THE United Nations will have to determine before long what controls are to be imposed upon German aeronautical activities under the terms of peace. The problems involved will not be wholly unfamiliar. The twenty years between the two world wars brought us a great deal of experience about how to handle such problems, and how not to. The record of the past must be applied to the future with some reservations, however, in view of the enormous changes in aeronautical science and in the art of aircraft operation which have taken place since 1918.

There are two groups for whom the determination of the future status of German aeronautics will present no difficulty. They are the extremists who favor all-out repressive action and the extremists who favor no action at all.

For those who would treat defeated Germany as Carthage was finally treated, or who foresee the enforced destruction of German industry and the reversion of Germany to an agricultural society, it must be axiomatic that no aircraft shall be built, acquired, controlled or flown by a German.

Almost equally free from doubt should be the opposite sort of extremists, those who look forward to a postwar world in which political and economic relations remain virtually unchanged but in which the United States, and perhaps other United Nations as well, maintain a permanent and overwhelming military establishment. They would maintain peace by keeping in the hands of one or more of the victorious nations such preponderant strength that not even the most tremendous efforts of a prospective aggressor could hope to match it, rather than by imposing upon potential aggressors such restrictions and controls that a comparatively modest policing force will suffice to maintain order. They assume that a German aeronautical industry will exist, even though a German military air force is temporarily excluded. They look to a renewed struggle between the aircraft manufacturers of Germany and those of the various United Nations for export markets in military aircraft; and they expect to see Lufthansa again a competitor on the great air routes of the world.

Both these views exist, but I believe that neither has any great number of adherents at the moment. Between the two extremes lies a range of more moderate courses of action. These all are based on the general assumption that we should keep the defeated enemy states militarily impotent during a very protracted period following their defeat, but that at the same time we should allow a healthy development of their economy and the maximum freedom for their individual citizens outside the range of proscribed activities. Such a policy conforms to the important objective of securing general acquiescence in the peace terms. It also paves the way for a non-military Germany gradually to demonstrate her good faith and peaceful intentions so that in due course she may safely be allowed to take a normal place in the international community.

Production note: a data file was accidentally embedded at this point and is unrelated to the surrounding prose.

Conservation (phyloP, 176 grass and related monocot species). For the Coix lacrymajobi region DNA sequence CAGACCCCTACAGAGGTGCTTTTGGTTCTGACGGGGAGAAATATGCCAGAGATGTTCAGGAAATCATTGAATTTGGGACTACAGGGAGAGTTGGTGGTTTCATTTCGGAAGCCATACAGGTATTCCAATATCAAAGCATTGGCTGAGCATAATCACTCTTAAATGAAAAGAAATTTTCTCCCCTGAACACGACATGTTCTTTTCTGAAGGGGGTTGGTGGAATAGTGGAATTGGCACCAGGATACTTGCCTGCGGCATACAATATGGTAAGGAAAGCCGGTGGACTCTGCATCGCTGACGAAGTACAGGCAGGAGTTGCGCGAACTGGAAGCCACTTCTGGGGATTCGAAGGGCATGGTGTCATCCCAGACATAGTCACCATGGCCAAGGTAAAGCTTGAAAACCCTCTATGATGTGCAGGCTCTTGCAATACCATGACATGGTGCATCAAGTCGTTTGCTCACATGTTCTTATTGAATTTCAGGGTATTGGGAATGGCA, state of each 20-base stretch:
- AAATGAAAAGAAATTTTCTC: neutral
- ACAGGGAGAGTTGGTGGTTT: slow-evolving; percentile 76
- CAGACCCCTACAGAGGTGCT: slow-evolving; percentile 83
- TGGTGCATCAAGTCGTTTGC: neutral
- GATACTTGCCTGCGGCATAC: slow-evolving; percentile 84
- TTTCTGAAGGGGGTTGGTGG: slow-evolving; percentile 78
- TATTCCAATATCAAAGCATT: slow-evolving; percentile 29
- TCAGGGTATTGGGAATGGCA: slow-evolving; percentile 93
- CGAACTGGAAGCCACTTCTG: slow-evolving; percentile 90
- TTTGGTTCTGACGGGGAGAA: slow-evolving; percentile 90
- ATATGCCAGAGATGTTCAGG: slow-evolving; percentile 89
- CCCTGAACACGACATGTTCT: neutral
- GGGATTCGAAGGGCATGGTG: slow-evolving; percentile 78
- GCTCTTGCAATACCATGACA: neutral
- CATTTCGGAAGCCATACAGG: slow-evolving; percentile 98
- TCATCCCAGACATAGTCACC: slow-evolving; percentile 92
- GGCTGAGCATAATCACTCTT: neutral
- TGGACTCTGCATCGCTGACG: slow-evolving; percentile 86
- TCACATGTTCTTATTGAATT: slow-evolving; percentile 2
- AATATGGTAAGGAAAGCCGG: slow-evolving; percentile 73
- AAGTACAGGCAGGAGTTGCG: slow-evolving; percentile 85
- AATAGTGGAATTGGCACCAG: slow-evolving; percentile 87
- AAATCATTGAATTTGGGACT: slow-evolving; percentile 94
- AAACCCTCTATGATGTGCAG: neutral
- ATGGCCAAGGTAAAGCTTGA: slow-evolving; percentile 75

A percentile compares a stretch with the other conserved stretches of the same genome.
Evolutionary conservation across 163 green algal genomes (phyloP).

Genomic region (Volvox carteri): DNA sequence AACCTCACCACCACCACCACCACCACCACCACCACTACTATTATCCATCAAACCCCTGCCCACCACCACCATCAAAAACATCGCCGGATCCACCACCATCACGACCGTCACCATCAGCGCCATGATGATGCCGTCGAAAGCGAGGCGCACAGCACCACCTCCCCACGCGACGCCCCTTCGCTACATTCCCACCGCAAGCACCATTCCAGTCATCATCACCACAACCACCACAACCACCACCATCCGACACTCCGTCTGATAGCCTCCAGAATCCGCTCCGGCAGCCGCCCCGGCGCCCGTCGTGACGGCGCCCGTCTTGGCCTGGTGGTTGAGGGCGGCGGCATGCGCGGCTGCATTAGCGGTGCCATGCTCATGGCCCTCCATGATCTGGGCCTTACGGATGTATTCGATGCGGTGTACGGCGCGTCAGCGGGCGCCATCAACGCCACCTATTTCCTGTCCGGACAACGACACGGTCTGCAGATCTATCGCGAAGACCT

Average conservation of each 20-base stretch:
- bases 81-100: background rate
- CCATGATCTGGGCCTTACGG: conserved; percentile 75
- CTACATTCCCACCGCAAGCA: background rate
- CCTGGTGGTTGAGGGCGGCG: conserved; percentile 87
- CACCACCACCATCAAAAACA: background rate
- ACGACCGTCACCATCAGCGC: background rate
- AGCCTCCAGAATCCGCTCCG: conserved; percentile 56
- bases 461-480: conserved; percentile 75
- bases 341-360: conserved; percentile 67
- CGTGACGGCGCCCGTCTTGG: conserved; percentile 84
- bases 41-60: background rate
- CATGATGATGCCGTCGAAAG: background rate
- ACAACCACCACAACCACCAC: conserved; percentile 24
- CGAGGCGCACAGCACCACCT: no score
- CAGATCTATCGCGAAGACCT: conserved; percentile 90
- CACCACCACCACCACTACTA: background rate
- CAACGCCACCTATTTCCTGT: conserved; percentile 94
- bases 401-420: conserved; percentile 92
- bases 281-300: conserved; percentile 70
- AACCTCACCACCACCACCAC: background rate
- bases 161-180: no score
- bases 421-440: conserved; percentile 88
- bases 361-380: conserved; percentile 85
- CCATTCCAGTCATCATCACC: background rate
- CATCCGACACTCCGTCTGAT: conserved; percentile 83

For those whose postwar goal is to make Germany militarily impotent, while at the same time establishing economic and political conditions designed to make the military impotence a matter of the least possible concern to the great majority of the German people, the aeronautical terms of the peace will present a problem in balance. The airplane is the most important single instrument of present-day war. In the future, no Power can be expected to launch an attack on another unless it possesses an air force at least of the same order of strength as that of its prospective victim. At the same time, the airplane is an instrument of commerce of growing importance. Restrictions upon its use in that capacity will handicap the normal development of a nation's peacetime economy. The problem we face in dealing with German aviation after the war is to guarantee that Germany shall not be able to make an aerial attack on a neighbor, so that her neighbors shall have no reasonable occasion for fearing such an attack, while at the same time to avoid restrictions on her use of civil aircraft so drastic as to make great numbers of Germans feel that they are unreasonably handicapped in the ordinary conduct of their commercial and personal affairs.

Whatever form the restrictions take -- even if German aviation is prohibited entirely -- we must reckon with the possibility of their being evaded. The suspicion of evasion in the minds of Germany's neighbors would defeat the aim of gradually restoring healthy international relations. Therefore, before we consider in detail the extent to which Germany may reasonably be allowed to participate (if at all) in future aerial activity, we should examine the likelihood of evasion in general terms.


There is a rather common impression that the air force with which Hitler threatened the British in 1938 and which he used in his all-out assault on Europe in 1939 and 1940 was the product of twenty years of furtive scheming and secret production, and that it finally burst upon the intended victims as a total surprise. There is a further impression that German activity in air transport was covertly military in purpose, and that the operations of Lufthansa were employed to lay the foundations of German air power and to assemble its equipment and personnel.